Global Protection Corp. v. Thai Nippon Rubber Industry et al

Filing 7

ORDER granting 3 Motion to Seal. IT IS FURTHER ORDERED that no later than May 16, 2024 Plaintiff must file a copy of its Motion for Leave to File Under Seal redacted but unsealed on the publicly accessible docket. Signed by Magistrate Judge Elayna J. Youchah on 5/10/2024. (Copies have been distributed pursuant to the NEF - MAM)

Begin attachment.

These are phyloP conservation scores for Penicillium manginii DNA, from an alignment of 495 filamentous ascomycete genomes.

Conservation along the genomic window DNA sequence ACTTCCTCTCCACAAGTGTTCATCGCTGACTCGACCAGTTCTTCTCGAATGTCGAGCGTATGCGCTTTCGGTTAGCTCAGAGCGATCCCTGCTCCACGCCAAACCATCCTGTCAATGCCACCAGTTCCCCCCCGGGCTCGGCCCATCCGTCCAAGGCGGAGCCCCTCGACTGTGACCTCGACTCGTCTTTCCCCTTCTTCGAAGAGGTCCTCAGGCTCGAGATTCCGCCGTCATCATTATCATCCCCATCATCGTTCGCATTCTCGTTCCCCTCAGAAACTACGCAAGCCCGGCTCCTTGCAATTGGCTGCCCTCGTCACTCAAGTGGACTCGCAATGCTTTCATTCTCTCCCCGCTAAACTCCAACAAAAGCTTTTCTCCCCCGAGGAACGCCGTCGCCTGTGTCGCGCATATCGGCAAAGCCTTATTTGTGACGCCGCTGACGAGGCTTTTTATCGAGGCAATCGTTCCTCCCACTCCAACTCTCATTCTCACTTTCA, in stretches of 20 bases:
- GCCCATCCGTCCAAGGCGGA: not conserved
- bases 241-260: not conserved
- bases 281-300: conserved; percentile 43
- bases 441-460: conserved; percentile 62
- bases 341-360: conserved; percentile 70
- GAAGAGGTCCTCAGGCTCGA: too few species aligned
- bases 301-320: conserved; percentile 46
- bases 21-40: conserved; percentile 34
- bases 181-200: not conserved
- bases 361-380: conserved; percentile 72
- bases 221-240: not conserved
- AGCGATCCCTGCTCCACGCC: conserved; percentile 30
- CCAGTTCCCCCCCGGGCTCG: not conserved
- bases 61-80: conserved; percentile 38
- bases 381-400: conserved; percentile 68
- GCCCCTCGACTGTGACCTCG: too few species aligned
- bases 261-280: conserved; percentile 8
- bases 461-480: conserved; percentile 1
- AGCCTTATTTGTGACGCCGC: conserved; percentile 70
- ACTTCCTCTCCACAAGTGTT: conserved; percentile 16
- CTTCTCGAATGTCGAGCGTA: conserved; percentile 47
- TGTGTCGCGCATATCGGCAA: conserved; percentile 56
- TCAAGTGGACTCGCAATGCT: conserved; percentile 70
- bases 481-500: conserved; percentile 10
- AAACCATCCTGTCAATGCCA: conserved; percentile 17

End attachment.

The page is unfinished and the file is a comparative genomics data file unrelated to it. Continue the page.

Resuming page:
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1 UNITED STATES DISTRICT COURT 2 DISTRICT OF NEVADA 3 *** 4 GLOBAL PROTECTION CORP., 5 6 7 8 9 Case No. 2:24-cv-00871-JCM-EJY Plaintiff, ORDER v. THAI NIPPON RUBBER INDUSTRY; and TNR USA INC., Defendants. 10 Pending before the Court is Plaintiff’s Motion for Leave to File Under Seal. ECF No. 3. The 11 Motion is itself filed under seal. No redacted version of the Motion to Seal is filed on the publicly 12 accessible docket in violation of LR IA 10-5(a). 13 Nevertheless, the Motion seeks to seal Exhibit 4 to Plaintiff’s Complaint. ECF No. 3 at 3 14 referencing ECF No. 1, 1-4. Plaintiff asserts the exhibit consists of two invoices from Defendant 15 Thai Nippon Rubber Industry (“Thai Nippon”) to Defendant TNR USA Inc. containing business 16 financial details that might harm Thai Nippon’s business interests if filed unsealed. ECF No. 3 at 17 4. Plaintiff further contends that these invoices were designated confidential by Thai Nippon in a 18 separate trademark action. Id. at 2-4. 19 As the party seeking to seal a judicial record, Defendant must meet its burden of overcoming 20 the strong presumption in favor of access and public policies favoring disclosure. Kamakana v. City 21 and Cnty. of Honolulu, 447 F.3d 1172, 1178-79 (9th Cir. 2006) (holding that those who seek to 22 maintain the secrecy of documents attached to dispositive motions must meet the high threshold of 23 showing that “compelling reasons” support secrecy). 24 documents attached to a non-dispositive motion, the “public policies that support the right of access 25 to dispositive motions … do not apply with equal force ….” Id., 417 F.3d at 1179 (citation omitted). 26 The mere fact that the production of records may lead to a party’s embarrassment, incrimination, or 27 exposure to further litigation will not alone compel the court to seal its records. Foltz v. State Farm 28 Mut. Auto. Ins. Co., 331 F.3d 1122, 1136 (9th Cir. 2003). 1 However, where a party seeks to seal Compelling reasons require a 1 demonstration of something more, such as when court files have become a vehicle for improper 2 purposes, including use of records to gratify private spite, promote public scandal, disseminate 3 libelous statements, or circulate trade secrets. Nixon v. Warner Commc’ns, 435 U.S. 589, 598 4 (1978). 5 information, and internal policies and procedures, a reviewing court may grant the motion to seal if 6 there are compelling reasons sufficient to outweigh the public’s interest in disclosure of the 7 information. Callahan v. PlusFour, Inc., Case No. 2:17-CV-2513 JCM (GWF), 2019 WL 302492, 8 at *5 (D. Nev. Jan. 23, 2019), citing Kamakana, 447 F.3d at 1178-79. Specifically, regarding information touching on business agreements, proprietary 9 The Court reviewed the Motion to for Leave to File Under Seal as well as the Exhibit sought 10 to be sealed. The Court grants Plaintiff’s Motion as the Exhibit contains proprietary business and 11 financial information. 12 13 14 15 Accordingly, IT IS HEREBY ORDERED that Plaintiff’s Motion for Leave to File Under Seal (ECF No. 3) is GRANTED. IT IS FURTHER ORDERED that Exhibit 4 to Plaintiff’s Complaint (ECF No. 3-1) is and shall remain sealed. 16 IT IS FURTHER ORDERED that no later than May 16, 2024 Plaintiff must file a copy of its 17 Motion for Leave to File Under Seal (ECF No. 3) redacted but unsealed on the publicly accessible 18 docket. 19 Dated this 10th day of May, 2024. 20 21 22 ELAYNA J. YOUCHAH UNITED STATES MAGISTRATE JUDGE 23 24 25 26 27 28 2

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